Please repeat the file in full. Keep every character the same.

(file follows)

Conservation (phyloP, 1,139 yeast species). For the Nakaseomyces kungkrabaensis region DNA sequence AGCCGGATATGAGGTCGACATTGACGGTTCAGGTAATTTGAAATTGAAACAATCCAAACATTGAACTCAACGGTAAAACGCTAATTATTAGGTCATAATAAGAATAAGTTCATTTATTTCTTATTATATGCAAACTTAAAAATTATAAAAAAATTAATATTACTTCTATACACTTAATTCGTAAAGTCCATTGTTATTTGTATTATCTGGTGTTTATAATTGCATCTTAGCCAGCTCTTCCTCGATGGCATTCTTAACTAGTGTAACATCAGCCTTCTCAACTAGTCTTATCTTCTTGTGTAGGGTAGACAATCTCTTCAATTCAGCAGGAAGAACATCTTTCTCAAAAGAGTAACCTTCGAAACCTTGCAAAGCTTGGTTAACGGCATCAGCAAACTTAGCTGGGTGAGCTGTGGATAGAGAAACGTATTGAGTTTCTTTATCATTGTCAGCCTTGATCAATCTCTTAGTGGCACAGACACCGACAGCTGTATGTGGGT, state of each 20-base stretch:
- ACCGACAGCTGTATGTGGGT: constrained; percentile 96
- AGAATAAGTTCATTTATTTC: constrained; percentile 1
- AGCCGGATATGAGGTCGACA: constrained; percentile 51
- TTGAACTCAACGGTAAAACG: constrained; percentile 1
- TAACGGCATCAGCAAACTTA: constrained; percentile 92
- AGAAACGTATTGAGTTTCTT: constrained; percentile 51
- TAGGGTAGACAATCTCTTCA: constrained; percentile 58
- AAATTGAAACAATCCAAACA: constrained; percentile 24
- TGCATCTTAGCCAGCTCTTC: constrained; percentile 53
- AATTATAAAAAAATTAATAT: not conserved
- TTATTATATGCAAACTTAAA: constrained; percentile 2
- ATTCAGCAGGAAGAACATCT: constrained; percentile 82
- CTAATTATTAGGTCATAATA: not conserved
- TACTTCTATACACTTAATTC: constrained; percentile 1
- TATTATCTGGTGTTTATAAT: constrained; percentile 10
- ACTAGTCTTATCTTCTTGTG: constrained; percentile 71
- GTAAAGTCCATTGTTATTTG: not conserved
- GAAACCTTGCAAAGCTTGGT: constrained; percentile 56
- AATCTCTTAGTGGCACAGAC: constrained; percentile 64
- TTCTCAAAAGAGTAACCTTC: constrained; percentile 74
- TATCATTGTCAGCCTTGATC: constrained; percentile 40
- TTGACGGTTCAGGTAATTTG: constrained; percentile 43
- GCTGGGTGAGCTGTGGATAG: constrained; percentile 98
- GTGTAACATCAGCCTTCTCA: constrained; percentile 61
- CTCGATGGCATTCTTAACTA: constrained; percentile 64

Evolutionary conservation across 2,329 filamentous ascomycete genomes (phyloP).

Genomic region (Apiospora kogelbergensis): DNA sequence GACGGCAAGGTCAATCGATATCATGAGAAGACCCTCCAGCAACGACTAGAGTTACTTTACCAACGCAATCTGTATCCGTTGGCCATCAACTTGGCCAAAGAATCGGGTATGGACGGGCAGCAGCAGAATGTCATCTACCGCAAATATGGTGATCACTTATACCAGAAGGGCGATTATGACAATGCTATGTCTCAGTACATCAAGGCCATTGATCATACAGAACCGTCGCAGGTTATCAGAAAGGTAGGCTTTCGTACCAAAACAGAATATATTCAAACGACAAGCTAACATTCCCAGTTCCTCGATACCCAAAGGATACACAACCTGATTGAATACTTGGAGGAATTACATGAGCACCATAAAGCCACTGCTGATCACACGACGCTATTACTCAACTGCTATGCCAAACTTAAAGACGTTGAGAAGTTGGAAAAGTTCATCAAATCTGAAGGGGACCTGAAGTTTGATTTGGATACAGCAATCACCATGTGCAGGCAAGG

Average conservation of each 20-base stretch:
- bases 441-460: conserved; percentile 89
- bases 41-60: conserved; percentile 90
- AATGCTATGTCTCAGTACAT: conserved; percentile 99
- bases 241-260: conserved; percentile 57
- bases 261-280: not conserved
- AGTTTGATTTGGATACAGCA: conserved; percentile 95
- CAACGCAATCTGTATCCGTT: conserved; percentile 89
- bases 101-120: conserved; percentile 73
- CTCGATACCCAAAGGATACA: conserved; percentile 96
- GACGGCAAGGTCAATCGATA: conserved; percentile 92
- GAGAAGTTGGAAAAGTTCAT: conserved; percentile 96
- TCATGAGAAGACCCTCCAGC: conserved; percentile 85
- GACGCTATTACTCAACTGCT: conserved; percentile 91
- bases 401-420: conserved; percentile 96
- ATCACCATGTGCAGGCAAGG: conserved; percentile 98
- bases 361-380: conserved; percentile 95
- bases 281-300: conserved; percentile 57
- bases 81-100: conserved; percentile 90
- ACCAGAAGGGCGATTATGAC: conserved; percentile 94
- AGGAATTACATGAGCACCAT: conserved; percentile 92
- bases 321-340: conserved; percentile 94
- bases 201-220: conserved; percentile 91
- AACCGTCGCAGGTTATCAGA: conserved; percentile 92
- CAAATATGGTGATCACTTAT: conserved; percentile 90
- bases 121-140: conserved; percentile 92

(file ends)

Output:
Conservation (phyloP, 1,139 yeast species). For the Nakaseomyces kungkrabaensis region DNA sequence AGCCGGATATGAGGTCGACATTGACGGTTCAGGTAATTTGAAATTGAAACAATCCAAACATTGAACTCAACGGTAAAACGCTAATTATTAGGTCATAATAAGAATAAGTTCATTTATTTCTTATTATATGCAAACTTAAAAATTATAAAAAAATTAATATTACTTCTATACACTTAATTCGTAAAGTCCATTGTTATTTGTATTATCTGGTGTTTATAATTGCATCTTAGCCAGCTCTTCCTCGATGGCATTCTTAACTAGTGTAACATCAGCCTTCTCAACTAGTCTTATCTTCTTGTGTAGGGTAGACAATCTCTTCAATTCAGCAGGAAGAACATCTTTCTCAAAAGAGTAACCTTCGAAACCTTGCAAAGCTTGGTTAACGGCATCAGCAAACTTAGCTGGGTGAGCTGTGGATAGAGAAACGTATTGAGTTTCTTTATCATTGTCAGCCTTGATCAATCTCTTAGTGGCACAGACACCGACAGCTGTATGTGGGT, state of each 20-base stretch:
- ACCGACAGCTGTATGTGGGT: constrained; percentile 96
- AGAATAAGTTCATTTATTTC: constrained; percentile 1
- AGCCGGATATGAGGTCGACA: constrained; percentile 51
- TTGAACTCAACGGTAAAACG: constrained; percentile 1
- TAACGGCATCAGCAAACTTA: constrained; percentile 92
- AGAAACGTATTGAGTTTCTT: constrained; percentile 51
- TAGGGTAGACAATCTCTTCA: constrained; percentile 58
- AAATTGAAACAATCCAAACA: constrained; percentile 24
- TGCATCTTAGCCAGCTCTTC: constrained; percentile 53
- AATTATAAAAAAATTAATAT: not conserved
- TTATTATATGCAAACTTAAA: constrained; percentile 2
- ATTCAGCAGGAAGAACATCT: constrained; percentile 82
- CTAATTATTAGGTCATAATA: not conserved
- TACTTCTATACACTTAATTC: constrained; percentile 1
- TATTATCTGGTGTTTATAAT: constrained; percentile 10
- ACTAGTCTTATCTTCTTGTG: constrained; percentile 71
- GTAAAGTCCATTGTTATTTG: not conserved
- GAAACCTTGCAAAGCTTGGT: constrained; percentile 56
- AATCTCTTAGTGGCACAGAC: constrained; percentile 64
- TTCTCAAAAGAGTAACCTTC: constrained; percentile 74
- TATCATTGTCAGCCTTGATC: constrained; percentile 40
- TTGACGGTTCAGGTAATTTG: constrained; percentile 43
- GCTGGGTGAGCTGTGGATAG: constrained; percentile 98
- GTGTAACATCAGCCTTCTCA: constrained; percentile 61
- CTCGATGGCATTCTTAACTA: constrained; percentile 64

Evolutionary conservation across 2,329 filamentous ascomycete genomes (phyloP).

Genomic region (Apiospora kogelbergensis): DNA sequence GACGGCAAGGTCAATCGATATCATGAGAAGACCCTCCAGCAACGACTAGAGTTACTTTACCAACGCAATCTGTATCCGTTGGCCATCAACTTGGCCAAAGAATCGGGTATGGACGGGCAGCAGCAGAATGTCATCTACCGCAAATATGGTGATCACTTATACCAGAAGGGCGATTATGACAATGCTATGTCTCAGTACATCAAGGCCATTGATCATACAGAACCGTCGCAGGTTATCAGAAAGGTAGGCTTTCGTACCAAAACAGAATATATTCAAACGACAAGCTAACATTCCCAGTTCCTCGATACCCAAAGGATACACAACCTGATTGAATACTTGGAGGAATTACATGAGCACCATAAAGCCACTGCTGATCACACGACGCTATTACTCAACTGCTATGCCAAACTTAAAGACGTTGAGAAGTTGGAAAAGTTCATCAAATCTGAAGGGGACCTGAAGTTTGATTTGGATACAGCAATCACCATGTGCAGGCAAGG

Average conservation of each 20-base stretch:
- bases 441-460: conserved; percentile 89
- bases 41-60: conserved; percentile 90
- AATGCTATGTCTCAGTACAT: conserved; percentile 99
- bases 241-260: conserved; percentile 57
- bases 261-280: not conserved
- AGTTTGATTTGGATACAGCA: conserved; percentile 95
- CAACGCAATCTGTATCCGTT: conserved; percentile 89
- bases 101-120: conserved; percentile 73
- CTCGATACCCAAAGGATACA: conserved; percentile 96
- GACGGCAAGGTCAATCGATA: conserved; percentile 92
- GAGAAGTTGGAAAAGTTCAT: conserved; percentile 96
- TCATGAGAAGACCCTCCAGC: conserved; percentile 85
- GACGCTATTACTCAACTGCT: conserved; percentile 91
- bases 401-420: conserved; percentile 96
- ATCACCATGTGCAGGCAAGG: conserved; percentile 98
- bases 361-380: conserved; percentile 95
- bases 281-300: conserved; percentile 57
- bases 81-100: conserved; percentile 90
- ACCAGAAGGGCGATTATGAC: conserved; percentile 94
- AGGAATTACATGAGCACCAT: conserved; percentile 92
- bases 321-340: conserved; percentile 94
- bases 201-220: conserved; percentile 91
- AACCGTCGCAGGTTATCAGA: conserved; percentile 92
- CAAATATGGTGATCACTTAT: conserved; percentile 90
- bases 121-140: conserved; percentile 92